If you’re part of one of the 26 million households in the UK that owns more than one car, multi-car insurance could be for you.
Your cars may be registered in different names – perhaps you and your partner each own a car – but you can insure them together with a multi-car policy.
That’s not only convenient, but it might even save you money.
What is multi-car insurance?
Multi car insurance is exactly what the name suggests. It is car insurance that covers more than one vehicle.
These policies offer the same benefits as standard car insurance, including a no-claims bonus available on each car, but they cover all the cars at a single address. In some cases, you may even be able to include family members living elsewhere – a child away at university with their own car, for example.
Broadly speaking, multi-car insurance can be set up in two different ways:
A policy for each car
You can have a policy for each car; these are linked, but each policy offers different levels of cover and benefits, and beyond the first policy, each new one attracts a discount.
This might be useful if you’re insuring children, where you might want to keep costs down by opting for lesser cover when they’re driving. It also means policies can start and finish on different dates.
A single policy for all cars
Alternatively, you can have a single policy for all the cars, which will usually offer the same level of cover for each driver and each vehicle.
While the policy will start and renew for all cars on the same date, don't get too hung up on timing.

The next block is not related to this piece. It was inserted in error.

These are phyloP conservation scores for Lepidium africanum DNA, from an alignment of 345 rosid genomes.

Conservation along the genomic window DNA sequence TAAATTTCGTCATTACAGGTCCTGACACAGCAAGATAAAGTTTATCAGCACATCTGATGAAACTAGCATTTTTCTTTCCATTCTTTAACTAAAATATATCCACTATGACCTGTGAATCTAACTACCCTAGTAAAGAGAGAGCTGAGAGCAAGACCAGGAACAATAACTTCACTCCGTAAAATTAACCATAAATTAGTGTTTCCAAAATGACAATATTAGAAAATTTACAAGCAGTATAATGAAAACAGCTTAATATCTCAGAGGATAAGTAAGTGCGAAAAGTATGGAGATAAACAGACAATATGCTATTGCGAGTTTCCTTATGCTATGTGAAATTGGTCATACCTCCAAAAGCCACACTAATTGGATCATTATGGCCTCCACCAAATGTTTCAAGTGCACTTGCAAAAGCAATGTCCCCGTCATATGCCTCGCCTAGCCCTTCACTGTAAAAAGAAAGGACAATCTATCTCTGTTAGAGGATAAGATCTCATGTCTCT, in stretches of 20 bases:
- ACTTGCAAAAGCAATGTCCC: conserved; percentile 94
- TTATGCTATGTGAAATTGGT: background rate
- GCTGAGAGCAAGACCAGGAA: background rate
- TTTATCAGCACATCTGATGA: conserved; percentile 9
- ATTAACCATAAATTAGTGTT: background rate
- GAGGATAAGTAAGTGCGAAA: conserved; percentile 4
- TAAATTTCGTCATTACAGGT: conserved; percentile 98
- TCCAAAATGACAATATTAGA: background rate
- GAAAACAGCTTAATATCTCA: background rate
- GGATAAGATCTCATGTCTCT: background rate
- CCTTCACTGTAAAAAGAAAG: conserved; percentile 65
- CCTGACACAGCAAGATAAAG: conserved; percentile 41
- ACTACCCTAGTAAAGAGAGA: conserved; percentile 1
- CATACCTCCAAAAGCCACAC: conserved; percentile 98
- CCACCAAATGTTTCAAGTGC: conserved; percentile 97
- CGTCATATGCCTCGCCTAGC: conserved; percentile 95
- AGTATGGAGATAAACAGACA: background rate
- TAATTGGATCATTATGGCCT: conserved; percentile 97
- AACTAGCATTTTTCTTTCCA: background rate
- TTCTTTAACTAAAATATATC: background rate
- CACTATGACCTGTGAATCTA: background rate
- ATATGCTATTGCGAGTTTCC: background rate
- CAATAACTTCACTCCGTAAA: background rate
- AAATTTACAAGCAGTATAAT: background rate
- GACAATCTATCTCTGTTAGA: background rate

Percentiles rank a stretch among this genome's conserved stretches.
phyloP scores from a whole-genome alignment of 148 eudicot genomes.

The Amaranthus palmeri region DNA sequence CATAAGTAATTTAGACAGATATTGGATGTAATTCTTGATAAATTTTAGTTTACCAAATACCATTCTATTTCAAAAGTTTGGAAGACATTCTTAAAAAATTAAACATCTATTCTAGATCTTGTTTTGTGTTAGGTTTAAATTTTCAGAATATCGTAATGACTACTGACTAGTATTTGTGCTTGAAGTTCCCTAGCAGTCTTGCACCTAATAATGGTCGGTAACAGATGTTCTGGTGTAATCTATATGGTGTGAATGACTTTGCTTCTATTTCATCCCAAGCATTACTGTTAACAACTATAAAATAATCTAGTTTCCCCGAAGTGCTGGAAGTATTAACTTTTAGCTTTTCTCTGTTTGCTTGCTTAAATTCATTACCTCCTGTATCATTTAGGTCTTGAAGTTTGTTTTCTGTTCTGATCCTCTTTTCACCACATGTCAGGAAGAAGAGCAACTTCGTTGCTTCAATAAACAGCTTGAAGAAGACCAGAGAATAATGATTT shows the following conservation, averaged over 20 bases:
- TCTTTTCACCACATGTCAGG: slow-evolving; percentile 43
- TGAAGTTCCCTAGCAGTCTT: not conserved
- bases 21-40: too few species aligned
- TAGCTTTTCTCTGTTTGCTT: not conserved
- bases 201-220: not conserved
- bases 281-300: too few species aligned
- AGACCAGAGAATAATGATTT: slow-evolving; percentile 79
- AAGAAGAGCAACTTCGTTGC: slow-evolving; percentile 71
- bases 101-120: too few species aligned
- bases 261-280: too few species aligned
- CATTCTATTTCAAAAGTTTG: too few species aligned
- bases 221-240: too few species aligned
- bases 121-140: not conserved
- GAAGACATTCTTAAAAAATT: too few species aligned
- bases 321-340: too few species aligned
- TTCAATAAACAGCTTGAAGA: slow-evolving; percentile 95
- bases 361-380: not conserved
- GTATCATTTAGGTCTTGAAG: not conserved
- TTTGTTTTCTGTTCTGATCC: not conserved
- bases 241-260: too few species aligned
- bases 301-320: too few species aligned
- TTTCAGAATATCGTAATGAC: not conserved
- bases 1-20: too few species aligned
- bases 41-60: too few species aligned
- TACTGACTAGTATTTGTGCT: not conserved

If you want to move to a multi-car policy but currently have policies on vehicles that are up for renewal at different times, most insurers will make that easy for you. They just add each new car on to your policy as the previous insurer expires; in year one, you’ll pay a premium that reflects the fact that at least one car wasn’t insured for the whole year.
- Find out more: how to get cheap car insurance
Is it cheaper to insure multiple cars?
Not necessarily. While you should expect a discount on your premium for adding multiple cars, if the premium was far more expensive than for an equivalent individual policy to start with, you could still be paying more.
For this reason, it’s important to do your research before opting for a multi-car policy.
Start by finding out what it would cost to insure cars in your household individually; use several price comparison sites to get a quote for a new policy on each car, being careful to compare like with like policies and insurers (find our tips on comparing car insurance here).
Once you’ve got a total figure for paying separately, you can get quotes for multi-car policies, to see if they come in cheaper.
If you’re intending for your multi-car policy to start at different times for different cars, insurers should still give you an 'annual equivalent price', showing you what it would cost to insurer each vehicle for the full 12 months. This is the figure you need to compare with the total cost of standalone policies.
Which insurers offer multi car insurance?
Insurers that offer multi car insurance policies with the 'single policy for all cars' approach include:
There are also a growing number of insurers that offer discounts on additional cars you insure with them once you have one policy with them. These include:
Even if you’re not currently a customer with one of these insurers, there’s nothing to stop you taking out two policies a couple of weeks apart in order to secure the discount.
- Find out more: the best car insurers
How can you save money on multi car insurance?
Insurers price multi-car policies using the same factors as they apply to single policies. Important considerations include your age, your occupation, where you live and the vehicle itself.